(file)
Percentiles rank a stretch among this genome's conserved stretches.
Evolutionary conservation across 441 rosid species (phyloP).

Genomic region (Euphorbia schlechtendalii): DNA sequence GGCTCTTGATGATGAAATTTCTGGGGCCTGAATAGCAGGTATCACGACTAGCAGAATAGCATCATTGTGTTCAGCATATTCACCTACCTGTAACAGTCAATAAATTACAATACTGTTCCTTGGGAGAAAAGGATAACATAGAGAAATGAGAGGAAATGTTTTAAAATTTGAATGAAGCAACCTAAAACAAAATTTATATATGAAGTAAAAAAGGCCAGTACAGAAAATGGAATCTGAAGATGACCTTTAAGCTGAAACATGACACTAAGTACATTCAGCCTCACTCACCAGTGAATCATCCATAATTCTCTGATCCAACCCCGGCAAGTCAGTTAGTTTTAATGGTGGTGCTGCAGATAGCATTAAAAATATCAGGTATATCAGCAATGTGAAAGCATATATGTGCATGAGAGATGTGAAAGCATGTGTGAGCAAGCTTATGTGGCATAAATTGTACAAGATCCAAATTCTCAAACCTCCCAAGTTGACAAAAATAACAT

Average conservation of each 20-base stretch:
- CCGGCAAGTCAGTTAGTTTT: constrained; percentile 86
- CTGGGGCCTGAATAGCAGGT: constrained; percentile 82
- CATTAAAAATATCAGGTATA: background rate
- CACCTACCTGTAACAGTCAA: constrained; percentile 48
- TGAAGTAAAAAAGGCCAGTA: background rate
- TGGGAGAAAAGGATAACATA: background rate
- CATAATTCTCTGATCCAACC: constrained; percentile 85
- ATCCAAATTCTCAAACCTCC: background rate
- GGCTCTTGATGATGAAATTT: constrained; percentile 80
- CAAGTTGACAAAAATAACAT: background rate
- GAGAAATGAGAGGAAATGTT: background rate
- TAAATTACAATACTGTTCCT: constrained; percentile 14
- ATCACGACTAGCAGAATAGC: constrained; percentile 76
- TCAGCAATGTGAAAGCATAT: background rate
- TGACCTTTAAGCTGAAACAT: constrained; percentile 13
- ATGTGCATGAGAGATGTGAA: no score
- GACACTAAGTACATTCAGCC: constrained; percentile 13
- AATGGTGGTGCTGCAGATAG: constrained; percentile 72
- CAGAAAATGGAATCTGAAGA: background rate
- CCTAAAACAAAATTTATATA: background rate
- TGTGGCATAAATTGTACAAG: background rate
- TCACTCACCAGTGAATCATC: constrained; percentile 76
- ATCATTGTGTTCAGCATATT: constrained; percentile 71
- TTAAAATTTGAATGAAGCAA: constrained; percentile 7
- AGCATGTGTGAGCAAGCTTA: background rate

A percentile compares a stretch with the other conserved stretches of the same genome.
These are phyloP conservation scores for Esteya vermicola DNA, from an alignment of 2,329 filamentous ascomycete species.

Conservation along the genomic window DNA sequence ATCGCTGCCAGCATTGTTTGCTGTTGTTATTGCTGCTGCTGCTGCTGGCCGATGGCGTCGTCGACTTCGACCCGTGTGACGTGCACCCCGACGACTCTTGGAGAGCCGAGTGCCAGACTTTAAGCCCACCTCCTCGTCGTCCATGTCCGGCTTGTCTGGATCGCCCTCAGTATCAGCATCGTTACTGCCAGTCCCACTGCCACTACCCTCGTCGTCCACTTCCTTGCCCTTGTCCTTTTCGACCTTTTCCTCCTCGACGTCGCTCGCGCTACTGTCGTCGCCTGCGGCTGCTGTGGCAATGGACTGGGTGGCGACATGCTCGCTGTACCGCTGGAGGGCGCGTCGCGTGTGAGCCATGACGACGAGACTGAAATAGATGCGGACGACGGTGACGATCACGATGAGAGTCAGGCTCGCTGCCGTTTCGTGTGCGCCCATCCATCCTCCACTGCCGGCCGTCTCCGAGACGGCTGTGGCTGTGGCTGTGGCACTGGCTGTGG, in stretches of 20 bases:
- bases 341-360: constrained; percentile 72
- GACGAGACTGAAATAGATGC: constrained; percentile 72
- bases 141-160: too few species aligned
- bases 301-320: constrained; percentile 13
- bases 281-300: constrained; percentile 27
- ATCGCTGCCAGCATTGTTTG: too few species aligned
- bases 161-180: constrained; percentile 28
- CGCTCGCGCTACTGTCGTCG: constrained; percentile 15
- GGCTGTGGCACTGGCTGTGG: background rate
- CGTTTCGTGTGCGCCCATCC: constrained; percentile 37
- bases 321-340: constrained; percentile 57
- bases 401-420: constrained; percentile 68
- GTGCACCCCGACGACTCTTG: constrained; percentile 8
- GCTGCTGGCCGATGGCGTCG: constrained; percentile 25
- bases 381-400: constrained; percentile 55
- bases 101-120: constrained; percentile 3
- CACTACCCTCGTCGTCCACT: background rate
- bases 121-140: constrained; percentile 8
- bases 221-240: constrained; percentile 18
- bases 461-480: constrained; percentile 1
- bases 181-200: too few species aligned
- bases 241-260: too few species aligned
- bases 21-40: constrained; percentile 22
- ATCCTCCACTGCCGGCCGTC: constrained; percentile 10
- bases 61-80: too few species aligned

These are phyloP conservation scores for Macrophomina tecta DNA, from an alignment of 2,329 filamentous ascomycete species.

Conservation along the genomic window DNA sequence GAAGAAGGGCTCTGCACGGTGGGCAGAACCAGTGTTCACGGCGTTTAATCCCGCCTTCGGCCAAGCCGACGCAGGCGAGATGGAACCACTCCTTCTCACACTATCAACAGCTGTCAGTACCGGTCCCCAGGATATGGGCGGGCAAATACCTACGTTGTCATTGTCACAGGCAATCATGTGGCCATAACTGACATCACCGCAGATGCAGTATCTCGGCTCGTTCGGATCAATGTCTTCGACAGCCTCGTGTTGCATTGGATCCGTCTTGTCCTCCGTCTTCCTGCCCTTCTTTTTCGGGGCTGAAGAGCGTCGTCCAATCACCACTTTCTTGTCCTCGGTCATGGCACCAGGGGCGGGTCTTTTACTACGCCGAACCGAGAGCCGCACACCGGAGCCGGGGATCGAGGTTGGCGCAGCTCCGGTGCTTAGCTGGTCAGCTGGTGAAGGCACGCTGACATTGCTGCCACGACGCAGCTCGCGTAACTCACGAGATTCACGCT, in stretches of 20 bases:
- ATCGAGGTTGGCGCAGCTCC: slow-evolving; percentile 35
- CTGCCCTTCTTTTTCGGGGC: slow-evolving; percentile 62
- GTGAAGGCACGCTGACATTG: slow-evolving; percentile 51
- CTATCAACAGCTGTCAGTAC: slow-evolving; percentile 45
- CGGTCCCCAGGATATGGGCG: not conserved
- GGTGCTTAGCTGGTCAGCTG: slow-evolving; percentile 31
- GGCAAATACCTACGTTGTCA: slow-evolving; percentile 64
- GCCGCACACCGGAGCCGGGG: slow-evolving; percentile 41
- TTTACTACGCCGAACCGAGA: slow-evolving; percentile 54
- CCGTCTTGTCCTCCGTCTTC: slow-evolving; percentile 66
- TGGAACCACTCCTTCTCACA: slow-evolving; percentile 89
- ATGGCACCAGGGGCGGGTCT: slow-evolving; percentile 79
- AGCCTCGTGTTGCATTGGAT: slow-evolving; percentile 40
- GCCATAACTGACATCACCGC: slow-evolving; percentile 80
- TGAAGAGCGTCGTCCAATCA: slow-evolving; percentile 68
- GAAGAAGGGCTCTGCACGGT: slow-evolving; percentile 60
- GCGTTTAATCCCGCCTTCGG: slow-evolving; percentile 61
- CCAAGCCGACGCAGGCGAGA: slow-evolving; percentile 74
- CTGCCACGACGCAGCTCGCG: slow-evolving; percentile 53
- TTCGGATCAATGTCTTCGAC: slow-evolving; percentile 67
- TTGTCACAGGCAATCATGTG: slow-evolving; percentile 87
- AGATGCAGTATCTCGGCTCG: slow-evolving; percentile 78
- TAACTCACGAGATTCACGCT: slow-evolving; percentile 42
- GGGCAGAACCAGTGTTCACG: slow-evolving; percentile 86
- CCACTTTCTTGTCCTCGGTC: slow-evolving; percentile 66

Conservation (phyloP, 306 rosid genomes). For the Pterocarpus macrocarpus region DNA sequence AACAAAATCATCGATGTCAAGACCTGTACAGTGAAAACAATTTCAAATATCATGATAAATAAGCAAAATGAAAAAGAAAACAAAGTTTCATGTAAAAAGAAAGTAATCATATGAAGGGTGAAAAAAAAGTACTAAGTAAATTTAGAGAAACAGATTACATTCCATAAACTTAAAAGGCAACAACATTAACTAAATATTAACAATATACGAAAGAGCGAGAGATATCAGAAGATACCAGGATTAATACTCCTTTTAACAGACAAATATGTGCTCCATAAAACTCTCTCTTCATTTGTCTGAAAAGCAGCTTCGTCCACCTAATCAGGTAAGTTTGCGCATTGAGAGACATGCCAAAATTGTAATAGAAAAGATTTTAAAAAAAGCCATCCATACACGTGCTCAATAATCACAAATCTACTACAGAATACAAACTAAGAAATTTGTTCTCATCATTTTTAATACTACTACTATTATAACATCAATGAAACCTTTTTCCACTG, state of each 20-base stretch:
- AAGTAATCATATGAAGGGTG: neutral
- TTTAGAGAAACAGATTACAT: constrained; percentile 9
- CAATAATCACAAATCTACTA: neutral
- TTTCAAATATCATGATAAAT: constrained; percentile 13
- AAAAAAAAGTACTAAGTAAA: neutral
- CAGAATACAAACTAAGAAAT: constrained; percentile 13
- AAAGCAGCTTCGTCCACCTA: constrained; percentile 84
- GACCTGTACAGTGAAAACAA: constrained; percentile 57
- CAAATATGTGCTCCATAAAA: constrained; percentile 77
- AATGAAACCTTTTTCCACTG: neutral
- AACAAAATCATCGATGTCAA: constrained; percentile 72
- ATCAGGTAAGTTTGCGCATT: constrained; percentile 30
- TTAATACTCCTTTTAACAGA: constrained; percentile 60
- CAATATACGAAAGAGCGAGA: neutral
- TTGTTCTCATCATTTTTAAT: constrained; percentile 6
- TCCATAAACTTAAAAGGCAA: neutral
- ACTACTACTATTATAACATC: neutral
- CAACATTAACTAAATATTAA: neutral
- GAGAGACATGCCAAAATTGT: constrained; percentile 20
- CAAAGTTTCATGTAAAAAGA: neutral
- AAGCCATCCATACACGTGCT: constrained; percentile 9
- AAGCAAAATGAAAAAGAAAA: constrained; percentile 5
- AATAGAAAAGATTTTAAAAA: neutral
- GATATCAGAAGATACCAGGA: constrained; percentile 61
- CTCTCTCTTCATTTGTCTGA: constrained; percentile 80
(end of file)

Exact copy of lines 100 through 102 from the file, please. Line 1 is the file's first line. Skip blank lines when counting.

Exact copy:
- TTGTTCTCATCATTTTTAAT: constrained; percentile 6
- TCCATAAACTTAAAAGGCAA: neutral
- ACTACTACTATTATAACATC: neutral